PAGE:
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Animal mouthpieces for human properties and indentity - A Scandinavian perspective

Jennbert, Kristina LU (2010) In Bestial Mirrors. Using animals to construct human identities in Medieval Europe 03. p.39-45
Abstract
Peoples' relations to animals and their various roles took many different expressions in the pre-Christian era. In certain contexts animals had practical functions, but others they also had symbolic values. Domsticated animals were a kind of life style metaphors in grave rituals. Wild animals and transformation between humans and animals in pictorial images signified social identity. The archaeological analysis of pre-Christian use of animals, and the interpretation of relations between humans and animals give a historical background to the later textbased Old Norse mythology.
Please use this url to cite or link to this publication:
author
organization
publishing date
type
Chapter in Book/Report/Conference proceeding
publication status
published
subject
keywords
social identity, Animals, life style metaphors, paganism, Old Norse religion, falconry
in
Bestial Mirrors. Using animals to construct human identities in Medieval Europe
editor
Kucera, Matthias and Kunst, Günther Karl
volume
03
pages
39 - 45
publisher
VIAS. Vienna Institute for Archaeological Science, Vienna University
ISBN
978-3-200-01895-2
language
English
LU publication?
yes
id
933eb3ed-9f18-4260-9991-0ff07395d481 (old id 1770537)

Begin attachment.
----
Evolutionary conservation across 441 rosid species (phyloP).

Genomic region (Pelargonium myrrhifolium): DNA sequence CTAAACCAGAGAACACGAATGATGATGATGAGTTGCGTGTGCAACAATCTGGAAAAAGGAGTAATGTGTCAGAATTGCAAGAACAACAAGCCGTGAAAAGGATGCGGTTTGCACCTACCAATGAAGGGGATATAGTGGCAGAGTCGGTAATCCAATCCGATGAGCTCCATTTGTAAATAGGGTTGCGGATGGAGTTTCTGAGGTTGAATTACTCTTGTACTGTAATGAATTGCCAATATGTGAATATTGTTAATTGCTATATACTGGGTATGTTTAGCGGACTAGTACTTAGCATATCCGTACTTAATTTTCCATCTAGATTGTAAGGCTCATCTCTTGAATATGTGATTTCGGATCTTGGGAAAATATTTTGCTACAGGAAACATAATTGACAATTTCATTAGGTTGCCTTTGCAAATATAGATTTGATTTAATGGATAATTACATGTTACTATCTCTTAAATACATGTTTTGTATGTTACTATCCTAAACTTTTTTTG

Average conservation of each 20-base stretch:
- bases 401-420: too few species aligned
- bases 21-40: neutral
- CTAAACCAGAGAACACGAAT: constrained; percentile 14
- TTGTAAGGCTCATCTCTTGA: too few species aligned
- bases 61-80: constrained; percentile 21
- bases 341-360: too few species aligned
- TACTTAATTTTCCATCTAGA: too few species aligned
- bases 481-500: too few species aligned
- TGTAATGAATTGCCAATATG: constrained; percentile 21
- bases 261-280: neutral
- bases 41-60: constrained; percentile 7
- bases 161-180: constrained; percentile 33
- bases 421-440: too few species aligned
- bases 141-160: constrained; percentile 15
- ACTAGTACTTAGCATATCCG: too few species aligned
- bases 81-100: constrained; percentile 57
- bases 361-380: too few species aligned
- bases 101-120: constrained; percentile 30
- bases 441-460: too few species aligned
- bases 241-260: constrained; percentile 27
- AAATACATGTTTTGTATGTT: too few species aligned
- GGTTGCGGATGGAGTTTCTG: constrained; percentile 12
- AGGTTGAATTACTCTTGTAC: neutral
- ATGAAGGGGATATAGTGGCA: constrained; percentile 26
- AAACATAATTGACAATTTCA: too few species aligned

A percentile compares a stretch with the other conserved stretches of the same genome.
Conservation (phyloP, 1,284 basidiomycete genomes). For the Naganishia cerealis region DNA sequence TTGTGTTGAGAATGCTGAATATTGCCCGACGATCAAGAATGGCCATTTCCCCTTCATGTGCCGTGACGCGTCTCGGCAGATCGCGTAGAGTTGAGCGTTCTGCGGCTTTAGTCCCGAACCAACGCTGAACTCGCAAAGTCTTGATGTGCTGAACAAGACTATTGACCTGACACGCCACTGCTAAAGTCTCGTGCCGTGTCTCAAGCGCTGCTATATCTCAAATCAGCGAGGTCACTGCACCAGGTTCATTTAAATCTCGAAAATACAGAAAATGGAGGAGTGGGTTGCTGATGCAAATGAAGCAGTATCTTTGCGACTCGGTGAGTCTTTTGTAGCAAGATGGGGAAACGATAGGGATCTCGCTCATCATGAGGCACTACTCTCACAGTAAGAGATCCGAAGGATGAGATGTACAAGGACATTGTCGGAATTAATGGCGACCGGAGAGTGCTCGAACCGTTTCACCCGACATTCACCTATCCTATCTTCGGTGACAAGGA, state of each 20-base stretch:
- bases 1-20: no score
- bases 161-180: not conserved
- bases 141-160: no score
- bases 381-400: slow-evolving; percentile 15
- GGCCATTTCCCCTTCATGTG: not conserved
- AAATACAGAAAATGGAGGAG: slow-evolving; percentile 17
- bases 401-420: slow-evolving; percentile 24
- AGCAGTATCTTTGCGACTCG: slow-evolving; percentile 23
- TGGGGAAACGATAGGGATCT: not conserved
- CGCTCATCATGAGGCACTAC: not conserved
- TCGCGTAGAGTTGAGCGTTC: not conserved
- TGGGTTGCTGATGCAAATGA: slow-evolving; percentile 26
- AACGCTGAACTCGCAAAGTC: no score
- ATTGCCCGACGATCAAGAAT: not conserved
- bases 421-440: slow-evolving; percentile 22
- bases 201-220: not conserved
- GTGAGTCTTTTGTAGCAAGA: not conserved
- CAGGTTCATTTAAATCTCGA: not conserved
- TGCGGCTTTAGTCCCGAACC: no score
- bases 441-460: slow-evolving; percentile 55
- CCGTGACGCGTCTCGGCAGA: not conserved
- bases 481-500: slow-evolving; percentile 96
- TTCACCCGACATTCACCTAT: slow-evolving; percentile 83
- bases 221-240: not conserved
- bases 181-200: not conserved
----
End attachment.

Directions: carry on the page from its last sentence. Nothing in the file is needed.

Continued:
date added to LUP
2011-01-27 17:20:29
date last changed
2016-04-16 07:46:18
@misc{933eb3ed-9f18-4260-9991-0ff07395d481,
  abstract     = {Peoples' relations to animals and their various roles took many different expressions in the pre-Christian era. In certain contexts animals had practical functions, but others they also had symbolic values. Domsticated animals were a kind of life style metaphors in grave rituals. Wild animals and transformation between humans and animals in pictorial images signified social identity. The archaeological analysis of pre-Christian use of animals, and the interpretation of relations between humans and animals give a historical background to the later textbased Old Norse mythology.},
  author       = {Jennbert, Kristina},
  editor       = {Kucera, Matthias and Kunst, Günther Karl},
  isbn         = {978-3-200-01895-2},
  keyword      = {social identity,Animals,life style metaphors,paganism,Old Norse religion,falconry},
  language     = {eng},
  pages        = {39--45},
  publisher    = {ARRAY(0x9e0fb98)},
  series       = {Bestial Mirrors. Using animals to construct human identities in Medieval Europe},
  title        = {Animal mouthpieces for human properties and indentity - A Scandinavian perspective},
  volume       = {03},
  year         = {2010},
}